GSK purchases Wyeth's vaccine facility

By Wai Lang Chu

- Last updated on GMT

Related tags Flu vaccine Influenza Vaccine Human papillomavirus

Britiain's largest drugsmaker, GlaxoSmithKline, announced it is to
expand its ability to increase vaccines supplies by acquiring a
vaccine research and production facility from rivals Wyeth.

This acquisition adds to the company's growing vaccines presence following GSK's May's purchase of Corixa Corporation, a developer of vaccine adjuvants that increase immune response.

"We are working hand-in-hand with government officials to help meet public health needs by expanding our capabilities as a reliable supplier of vaccines for the US,"​ said JP Garnier, chief executive officer of GlaxoSmithKline.

The 90-acre manufacturing site, located in Marietta, Pennsylvania, which Wyeth closed in December, will be used to help develop future vaccines for GlaxoSmithKline. Terms of the acquisition were kept confidential

The site will focus on the development and production of tissue culture technology that will be used for seasonal and pandemic flu vaccines.

GSK expects to use the site's freeze-drying capabilities to enhance the shelf life and stability of a number of the company's vaccines.

In May, the company filed an application with the Food and Drug Administration (FDA) to market its flu vaccine Fluarix in the US in time for the upcoming flu season.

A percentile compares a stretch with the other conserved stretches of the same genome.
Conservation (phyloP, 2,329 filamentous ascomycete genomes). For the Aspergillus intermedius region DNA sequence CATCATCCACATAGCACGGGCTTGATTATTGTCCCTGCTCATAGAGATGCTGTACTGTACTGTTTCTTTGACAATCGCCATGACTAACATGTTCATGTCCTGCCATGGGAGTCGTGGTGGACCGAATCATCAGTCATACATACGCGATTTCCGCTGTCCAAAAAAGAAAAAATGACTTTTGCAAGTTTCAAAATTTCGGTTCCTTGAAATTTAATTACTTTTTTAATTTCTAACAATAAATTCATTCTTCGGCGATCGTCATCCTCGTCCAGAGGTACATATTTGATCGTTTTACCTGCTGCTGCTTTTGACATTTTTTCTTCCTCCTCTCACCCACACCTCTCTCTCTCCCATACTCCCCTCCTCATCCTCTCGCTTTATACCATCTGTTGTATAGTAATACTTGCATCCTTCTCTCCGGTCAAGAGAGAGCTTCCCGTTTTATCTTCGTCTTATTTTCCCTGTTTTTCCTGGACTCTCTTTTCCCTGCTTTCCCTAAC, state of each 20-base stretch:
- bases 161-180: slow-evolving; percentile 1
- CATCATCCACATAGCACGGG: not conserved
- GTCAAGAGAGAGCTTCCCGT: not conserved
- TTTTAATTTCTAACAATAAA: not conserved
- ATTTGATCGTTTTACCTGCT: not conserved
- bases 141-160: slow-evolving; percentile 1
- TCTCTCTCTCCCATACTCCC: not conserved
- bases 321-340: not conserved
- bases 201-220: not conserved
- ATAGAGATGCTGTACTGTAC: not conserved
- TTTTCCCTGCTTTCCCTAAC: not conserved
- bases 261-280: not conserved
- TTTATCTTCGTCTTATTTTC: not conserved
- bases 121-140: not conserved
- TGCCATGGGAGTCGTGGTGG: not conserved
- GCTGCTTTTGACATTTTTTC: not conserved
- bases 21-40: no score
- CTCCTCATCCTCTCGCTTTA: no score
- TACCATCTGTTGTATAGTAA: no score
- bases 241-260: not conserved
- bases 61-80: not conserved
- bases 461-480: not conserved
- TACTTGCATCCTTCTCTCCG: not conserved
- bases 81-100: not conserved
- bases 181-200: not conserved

Glaxo's flu vaccine is produced in Dresden, Germany. On Wednesday, the company won FDA approval to sell flu shots in the United States for the first time. It expects to provide about 8 million doses for the US.

The purchase could be seen as an attempt to fill the gap in future supplies of flu jabs, which saw vaccine suppliers struggling to keep up with demand.

Last year, problems at the Liverpool plant of the US biotech firm Chiron led to a global shortage of vaccine.

GSK's $300 million purchase of Corixa, which makes a component of the cervical cancer vaccine Cervarix, and this latest deal, serves as an indication of the groups shift in focus to vaccine production and manufacturing.

In the next five years, GSK hopes to launch five major new vaccines in some countries: Cervarix, an HPV vaccine targeting cervical cancer; Rotarix, a vaccine against rotavirus already approved in 13 countries including Mexico; a vaccine to prevent pneumococcal disease; an improved flu vaccine for the elderly; and a meningitis combination vaccine for infants in the US.

Related topics Clinical Development

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